Gut Rumbles

June 18, 2004

worth reading

Here's a good post on whether or not the military had a chance to intercept and shoot down the 9/11 passenger planes.

I don't believe that anyone understood the gravity of the situation until the first plane slammed into the tower. By that time, it was too late to stop the second one, or the one that hit the Pentagon. I was thoroughly convinced at the time that we HAD shot down flight 93. By the time that one crashed, everybody had a pretty good idea about what was happening.

Some armchair quarterbacks with 20-20 hindsight can bitch all they want to about what we SHOULD have done and what we COULD have done that day, but how many of them would have made the call? "SHOOT DOWN THAT PLANE FULL OF CIVILIANS!"

Even if we had the wherewithall to do it, that's not a decision anyone in his right mind makes easily.


I don't think most folks understood the gravity of the situation until the *second* plane hit. Even then, it took boneheads like me hours to digest and accept. It was the biggest NFW moment I've yet to see. No way anyone saw it coming.

Posted by: Seppo on June 18, 2004 09:23 AM

And what about the people on the ground...? If you shoot down an aircraft the debris has got to fall SOMEWHERE...

Posted by: Mike on June 18, 2004 10:55 AM

I just read a comment on some site [dunno which one, been on a web run] proposing--what if the AF fighters had succeeded in scrambling, shooting down the 4 hijacked planes, and also had shot down two planes NOT hijacked, in the general confusion? The guy commented, wouldn't we be discussing President Cheney's reelection campaign?
Face it, the DemonRAT critics have no clue as to what reality is, all they are trying to do is toss a hundred lies against the wall daily, hoping that some stick.

Posted by: John Cunningham on June 18, 2004 11:52 AM

John Cunningham: That was on James Lileks' blog.

My observation is that the same halfwits that don't think pilots should carry sidearms to deal with terrorists because someone might get hurt in a highjacking have no problem with shooting down the whole plane outright.

Yeah, like that's a better plan.

Posted by: Gramps on June 18, 2004 01:45 PM

As I understand it, there were five planes in the New York area on that day in a ready state (fueled and armed), two F-15's out of Otis ANGB, and three F-16's at Langley AFB.

The F-15's were scrambled about five minutes after the first plane hit the north tower, and neither they or the F-16's could have made in time to get a missile off at anything.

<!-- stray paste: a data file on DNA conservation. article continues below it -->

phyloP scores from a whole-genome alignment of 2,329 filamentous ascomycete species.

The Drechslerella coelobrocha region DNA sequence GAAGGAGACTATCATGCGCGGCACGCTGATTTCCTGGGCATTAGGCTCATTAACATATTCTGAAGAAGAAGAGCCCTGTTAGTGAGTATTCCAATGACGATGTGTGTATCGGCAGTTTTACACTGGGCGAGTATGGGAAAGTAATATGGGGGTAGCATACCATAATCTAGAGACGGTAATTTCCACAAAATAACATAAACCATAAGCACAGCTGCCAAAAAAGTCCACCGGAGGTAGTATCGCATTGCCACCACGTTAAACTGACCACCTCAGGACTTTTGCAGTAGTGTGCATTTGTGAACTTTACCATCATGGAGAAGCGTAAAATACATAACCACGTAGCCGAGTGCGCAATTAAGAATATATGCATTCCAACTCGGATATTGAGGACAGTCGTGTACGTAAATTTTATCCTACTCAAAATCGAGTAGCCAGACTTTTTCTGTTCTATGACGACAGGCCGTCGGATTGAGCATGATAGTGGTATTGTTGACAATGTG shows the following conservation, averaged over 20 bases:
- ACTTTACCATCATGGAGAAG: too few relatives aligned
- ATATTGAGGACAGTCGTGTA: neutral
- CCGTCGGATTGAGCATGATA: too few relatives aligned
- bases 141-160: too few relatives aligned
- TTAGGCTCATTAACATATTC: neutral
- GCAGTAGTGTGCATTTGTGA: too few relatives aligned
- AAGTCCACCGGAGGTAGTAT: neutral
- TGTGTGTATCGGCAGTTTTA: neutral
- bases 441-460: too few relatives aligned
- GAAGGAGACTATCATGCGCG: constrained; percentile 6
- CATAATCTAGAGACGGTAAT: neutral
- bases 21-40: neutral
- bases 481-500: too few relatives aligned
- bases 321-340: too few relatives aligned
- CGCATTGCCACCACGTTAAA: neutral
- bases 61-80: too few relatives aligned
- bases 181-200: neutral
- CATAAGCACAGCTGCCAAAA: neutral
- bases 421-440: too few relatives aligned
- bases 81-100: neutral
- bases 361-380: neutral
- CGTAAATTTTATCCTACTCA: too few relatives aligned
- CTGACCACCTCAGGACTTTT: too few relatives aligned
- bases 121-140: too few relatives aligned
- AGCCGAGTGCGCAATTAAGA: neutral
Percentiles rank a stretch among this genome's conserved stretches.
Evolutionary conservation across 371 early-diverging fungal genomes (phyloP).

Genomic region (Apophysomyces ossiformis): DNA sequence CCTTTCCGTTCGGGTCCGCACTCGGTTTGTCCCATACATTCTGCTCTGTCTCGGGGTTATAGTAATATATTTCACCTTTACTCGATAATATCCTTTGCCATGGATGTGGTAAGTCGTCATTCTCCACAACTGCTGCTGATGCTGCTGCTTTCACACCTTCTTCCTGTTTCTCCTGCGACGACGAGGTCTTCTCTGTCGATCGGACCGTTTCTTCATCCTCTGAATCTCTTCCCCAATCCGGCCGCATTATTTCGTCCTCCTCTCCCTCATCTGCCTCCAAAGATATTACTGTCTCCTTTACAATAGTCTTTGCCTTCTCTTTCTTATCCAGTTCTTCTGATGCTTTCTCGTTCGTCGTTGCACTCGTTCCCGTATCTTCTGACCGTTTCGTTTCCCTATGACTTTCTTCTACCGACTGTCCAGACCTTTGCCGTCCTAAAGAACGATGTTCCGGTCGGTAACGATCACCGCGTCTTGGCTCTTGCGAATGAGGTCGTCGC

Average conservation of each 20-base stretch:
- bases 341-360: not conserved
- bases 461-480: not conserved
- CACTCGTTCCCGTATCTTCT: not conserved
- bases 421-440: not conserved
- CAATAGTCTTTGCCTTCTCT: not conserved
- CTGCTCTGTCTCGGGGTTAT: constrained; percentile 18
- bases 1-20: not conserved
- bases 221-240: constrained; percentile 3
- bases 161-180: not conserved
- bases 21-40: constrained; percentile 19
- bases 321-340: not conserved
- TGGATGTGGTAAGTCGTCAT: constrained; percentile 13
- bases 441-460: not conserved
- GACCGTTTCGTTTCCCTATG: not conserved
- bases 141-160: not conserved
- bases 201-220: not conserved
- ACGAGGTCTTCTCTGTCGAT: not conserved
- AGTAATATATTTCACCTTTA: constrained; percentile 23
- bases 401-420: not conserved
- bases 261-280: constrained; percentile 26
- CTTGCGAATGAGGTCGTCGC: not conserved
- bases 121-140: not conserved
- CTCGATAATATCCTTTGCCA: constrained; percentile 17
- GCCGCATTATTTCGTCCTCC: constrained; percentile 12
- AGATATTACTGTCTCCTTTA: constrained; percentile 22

As I understand it, there are now quite a lot of ready aircraft in the area, and around most major cities.

I've seen all the moonbat theories about how norad could have scrambled fighters sooner, and they could have gotten there sooner, and blah blah blah. Most of them have three fatal flaws: They think F-15/16's can reach their maximum rated speed at low altitude (they can't), they think pilots are permitted to exceed Mach 1 over US airspace (they aren't, save for a few restricted areas near bases), and that shooting a fully fueled airliner down at low altitude over a densely populated area would have been a good idea.

The moonbats don't care whether or not those planes could have been intercepted. They don't care how many people died, nor how many could have were those planes shot down. All they care about is fabricating "fact" in an effort to discredit the eeeevil "administration", whatever it may be.

They make me sick.

Posted by: Mr. Lion on June 18, 2004 01:58 PM

Even beyond the issues of hitting the wrong planes, imagine the destruction and debris if a missile had blasted a full-sized commercial aircraft out of the sky over The City, particularly as low as the planes were flying.

Maybe not as many people would have died in the Trade Center, but we would have had either equal or greater numbers spread across an even greater area, which could have inhibited Emergency Team response and effectiveness.

Also, there is no proof that the towers would not have collapsed at some point anyway, based on the instability introduced when the first plane hit. Perhaps the domino effect would have been delayed, but there still may have been such an effect.

There is no way to look back and accurately assess what could or could not have been done. We have to accept the idea that it was a shocking, unexpected event, and yet the area directly affected produced an outstanding response and reaction to the situation.

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